Massa Has Not Gone Quietly

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    NEWSLETTERS

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    (FILE PHOTO) Former U.S. Rep. Eric Massa (D-NY)

    For nearly a year, the allegations of scandalous activity in former Rep. Eric Massa’s office were kept quiet — by the congressman, by male aides who accuse him of sexually harassing them and by other congressional staff. 

    But with two aides coming forward last week to announce that they had filed harassment claims against the New York Democrat, charges and countercharges are exploding into full public view, ensuring that the Massa saga will not simply go away. 

    Instead, it will raise old questions about whether Congress is able to effectively police its own members and staff, and the degree to which staff members are responsible for — or even capable of — reining in lawmakers who are accused of abusing their power. The answers may become apparent only if the ethics committee reports on its investigation into the matter or if sexual harassment claims filed with the congressional Office of Compliance are not settled by the parties. 

    One thing is clear: Despite Congress’s voting in 1995 to subject its members and staff to basic employment laws, there are still tremendous institutional obstacles — both structural and political — in the path of aides who believe they have suffered discrimination or harassment. 

    Lawyers for an anonymous Massa aide who made public this week a sexual harassment claim against the former congressman portray a lawmaker whose behavior escalated from juvenile to loutish to sexually harassing in a short period of time and a senior management team that, for months, ineffectively attempted to handle the matter internally. 

    “Despite the fact that this was a major problem in the office, no one was able to rein in the congressman’s behavior until it exploded,” Debra Katz, an attorney for the anonymous aide, told POLITICO last week. 

    At the top of that management team was Joe Racalto, who announced Friday that he had filed his own sexual harassment claim against Massa. Racalto raised concerns about elements of Massa’s behavior to an aide of House Speaker Nancy Pelosi (D-Calif.) in October 2009 — about seven months after the lawyers for the anonymous aide say allegations of Massa improperly touching staff were first brought to senior management in his congressional office — according to Pelosi’s office. The Pelosi aide was told that Massa was living with several of his aides and used inappropriate language around the office, according to another Pelosi aide.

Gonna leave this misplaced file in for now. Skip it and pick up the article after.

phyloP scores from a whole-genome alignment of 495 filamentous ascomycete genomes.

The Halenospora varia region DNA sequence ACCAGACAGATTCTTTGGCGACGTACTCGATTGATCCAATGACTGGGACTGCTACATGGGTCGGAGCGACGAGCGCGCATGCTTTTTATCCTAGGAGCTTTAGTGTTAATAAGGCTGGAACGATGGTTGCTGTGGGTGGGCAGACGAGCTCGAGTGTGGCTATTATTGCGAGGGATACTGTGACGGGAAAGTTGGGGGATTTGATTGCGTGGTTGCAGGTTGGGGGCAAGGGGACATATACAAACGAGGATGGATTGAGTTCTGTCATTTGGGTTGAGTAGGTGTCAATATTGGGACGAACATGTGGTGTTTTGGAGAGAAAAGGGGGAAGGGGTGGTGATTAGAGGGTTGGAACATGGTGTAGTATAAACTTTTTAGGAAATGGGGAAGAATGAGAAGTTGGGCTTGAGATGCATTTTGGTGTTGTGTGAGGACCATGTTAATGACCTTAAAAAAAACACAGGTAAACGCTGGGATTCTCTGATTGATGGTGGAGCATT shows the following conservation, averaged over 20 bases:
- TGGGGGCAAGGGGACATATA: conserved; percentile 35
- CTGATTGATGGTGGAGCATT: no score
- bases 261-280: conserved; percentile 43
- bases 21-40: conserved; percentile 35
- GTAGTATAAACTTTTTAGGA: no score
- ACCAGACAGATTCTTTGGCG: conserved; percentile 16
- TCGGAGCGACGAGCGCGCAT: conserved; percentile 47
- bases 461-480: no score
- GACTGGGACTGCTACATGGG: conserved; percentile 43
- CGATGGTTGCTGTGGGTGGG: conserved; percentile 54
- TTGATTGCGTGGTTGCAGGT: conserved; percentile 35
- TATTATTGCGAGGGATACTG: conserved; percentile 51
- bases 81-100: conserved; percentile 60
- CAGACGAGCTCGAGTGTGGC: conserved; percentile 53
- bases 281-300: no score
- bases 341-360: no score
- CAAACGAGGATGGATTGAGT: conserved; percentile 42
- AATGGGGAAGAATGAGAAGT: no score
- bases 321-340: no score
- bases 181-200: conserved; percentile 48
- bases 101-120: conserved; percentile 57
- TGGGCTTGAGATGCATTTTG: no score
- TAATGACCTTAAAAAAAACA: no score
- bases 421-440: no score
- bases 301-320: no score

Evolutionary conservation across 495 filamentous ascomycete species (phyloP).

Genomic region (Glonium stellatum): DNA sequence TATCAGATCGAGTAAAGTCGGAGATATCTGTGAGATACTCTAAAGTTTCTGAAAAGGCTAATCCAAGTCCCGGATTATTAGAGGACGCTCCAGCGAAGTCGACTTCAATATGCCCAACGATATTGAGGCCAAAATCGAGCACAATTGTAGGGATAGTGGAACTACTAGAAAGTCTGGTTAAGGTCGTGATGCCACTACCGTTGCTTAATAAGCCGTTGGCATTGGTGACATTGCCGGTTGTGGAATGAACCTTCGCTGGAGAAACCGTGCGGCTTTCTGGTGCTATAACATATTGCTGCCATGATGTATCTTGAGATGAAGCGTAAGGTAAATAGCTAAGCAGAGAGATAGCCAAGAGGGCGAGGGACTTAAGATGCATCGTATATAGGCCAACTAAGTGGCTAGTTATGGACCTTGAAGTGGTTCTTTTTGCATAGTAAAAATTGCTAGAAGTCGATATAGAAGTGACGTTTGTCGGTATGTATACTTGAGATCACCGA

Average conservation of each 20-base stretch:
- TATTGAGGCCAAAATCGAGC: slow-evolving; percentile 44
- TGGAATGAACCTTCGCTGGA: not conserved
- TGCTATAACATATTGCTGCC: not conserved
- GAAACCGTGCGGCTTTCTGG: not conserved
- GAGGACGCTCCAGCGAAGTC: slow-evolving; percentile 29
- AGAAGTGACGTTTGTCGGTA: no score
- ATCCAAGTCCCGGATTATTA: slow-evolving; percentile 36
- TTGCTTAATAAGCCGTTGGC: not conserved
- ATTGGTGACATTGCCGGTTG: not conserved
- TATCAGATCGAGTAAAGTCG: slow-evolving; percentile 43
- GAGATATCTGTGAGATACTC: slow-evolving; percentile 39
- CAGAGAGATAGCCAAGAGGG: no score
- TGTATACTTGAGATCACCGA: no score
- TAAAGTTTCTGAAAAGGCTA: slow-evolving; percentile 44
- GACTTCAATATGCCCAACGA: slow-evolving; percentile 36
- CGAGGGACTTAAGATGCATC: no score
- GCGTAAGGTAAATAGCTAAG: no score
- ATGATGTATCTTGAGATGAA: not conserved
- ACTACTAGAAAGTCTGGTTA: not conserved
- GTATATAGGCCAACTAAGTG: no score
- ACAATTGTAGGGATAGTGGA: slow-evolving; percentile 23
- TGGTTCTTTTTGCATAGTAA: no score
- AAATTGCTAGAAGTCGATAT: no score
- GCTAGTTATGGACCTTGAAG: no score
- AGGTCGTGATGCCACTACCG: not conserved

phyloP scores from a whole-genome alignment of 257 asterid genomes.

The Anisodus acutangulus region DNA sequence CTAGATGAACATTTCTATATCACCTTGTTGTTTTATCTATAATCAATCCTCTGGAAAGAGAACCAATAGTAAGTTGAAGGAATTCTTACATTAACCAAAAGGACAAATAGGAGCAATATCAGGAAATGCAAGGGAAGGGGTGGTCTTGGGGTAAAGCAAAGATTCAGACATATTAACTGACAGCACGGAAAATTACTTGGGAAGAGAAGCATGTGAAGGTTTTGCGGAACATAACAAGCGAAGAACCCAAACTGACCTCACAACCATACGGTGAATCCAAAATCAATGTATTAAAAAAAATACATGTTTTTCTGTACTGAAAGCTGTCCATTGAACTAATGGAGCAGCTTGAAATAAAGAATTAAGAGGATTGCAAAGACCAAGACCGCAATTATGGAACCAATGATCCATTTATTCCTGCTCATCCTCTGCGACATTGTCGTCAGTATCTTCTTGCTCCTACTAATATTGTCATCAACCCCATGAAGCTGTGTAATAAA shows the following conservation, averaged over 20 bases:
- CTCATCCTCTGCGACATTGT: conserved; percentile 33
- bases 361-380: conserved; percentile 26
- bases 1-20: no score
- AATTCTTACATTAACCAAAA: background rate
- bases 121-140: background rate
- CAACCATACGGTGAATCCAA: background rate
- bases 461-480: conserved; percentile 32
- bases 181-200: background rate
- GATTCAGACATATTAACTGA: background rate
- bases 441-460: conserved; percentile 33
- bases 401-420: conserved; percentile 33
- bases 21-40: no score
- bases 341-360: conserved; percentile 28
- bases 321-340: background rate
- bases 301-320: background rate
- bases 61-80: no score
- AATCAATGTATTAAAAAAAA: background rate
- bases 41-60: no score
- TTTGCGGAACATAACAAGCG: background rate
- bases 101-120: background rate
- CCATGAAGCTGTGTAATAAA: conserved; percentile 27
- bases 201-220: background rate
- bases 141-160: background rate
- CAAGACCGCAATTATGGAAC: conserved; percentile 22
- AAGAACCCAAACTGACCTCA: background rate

The announcement of Racalto’s harassment claim against Massa came less than two hours after POLITICO reported that Massa’s campaign paid Racalto a lump sum of $40,000 on March 4, the day before the congressman officially resigned from the House. 

    Massa told The Associated Press on Saturday that he didn’t authorize that payment or a $40,000-per-year raise Racalto received in his official capacity as chief of staff, a bump Massa said required that his signature be forged. Massa added that he would notify the proper authorities about the matter.
    Racalto’s attorney, Camilla C. McKinney, contradicted Massa, saying that both the campaign payment and the congressional office salary hike were proper and authorized.

    McKinney accused Massa of trying to undercut her client’s sexual harassment claim.

    “The former congressman is trying to discredit someone who is making a sexual harassment complaint against him,” she said.

    Still, the timing of the campaign’s payment, amid Massa’s resignation and an ethics committee investigation into the matter, is sure to raise eyebrows. Racalto, who is still employed by the House, has spoken with the ethics committee on several occasions, according to McKinney.

    Though the panel no longer has jurisdiction over Massa, it has been pursuing an informal investigation into how lawmakers and their aides handled allegations that the congressman was sexually harassing his aides.

    In addition to other questions about the payments to Racalto, aides at Racalto’s pay level have an outside-income limit of $26,550, and it is not clear whether the lump-sum payment from the campaign would put his earnings over that cap.

    Racalto’s lawyers say the campaign money was a “deferred payment” for work done after the 2008 election and in preparation for the 2010 election, though The Washington Post reported that several sources challenged whether Racalto did any substantial campaign work.

    Katz said her client’s claim includes allegations that Massa groped, touched, propositioned and otherwise sexually harassed her client and other gay male aides in the office. She said incidents were reported to senior aides as early as March 2009 but that those managers were “ineffectual in their efforts” to alter Massa’s behavior.

    The final straw for Racalto and his deputy, Ron Hikel, came in early February when allegations surfaced that Massa had invited a bartender at a wake for a Marine in Hornell, N.Y., to a rendezvous in Buffalo, nearly two hours away by car, according to an article published in the Post last week.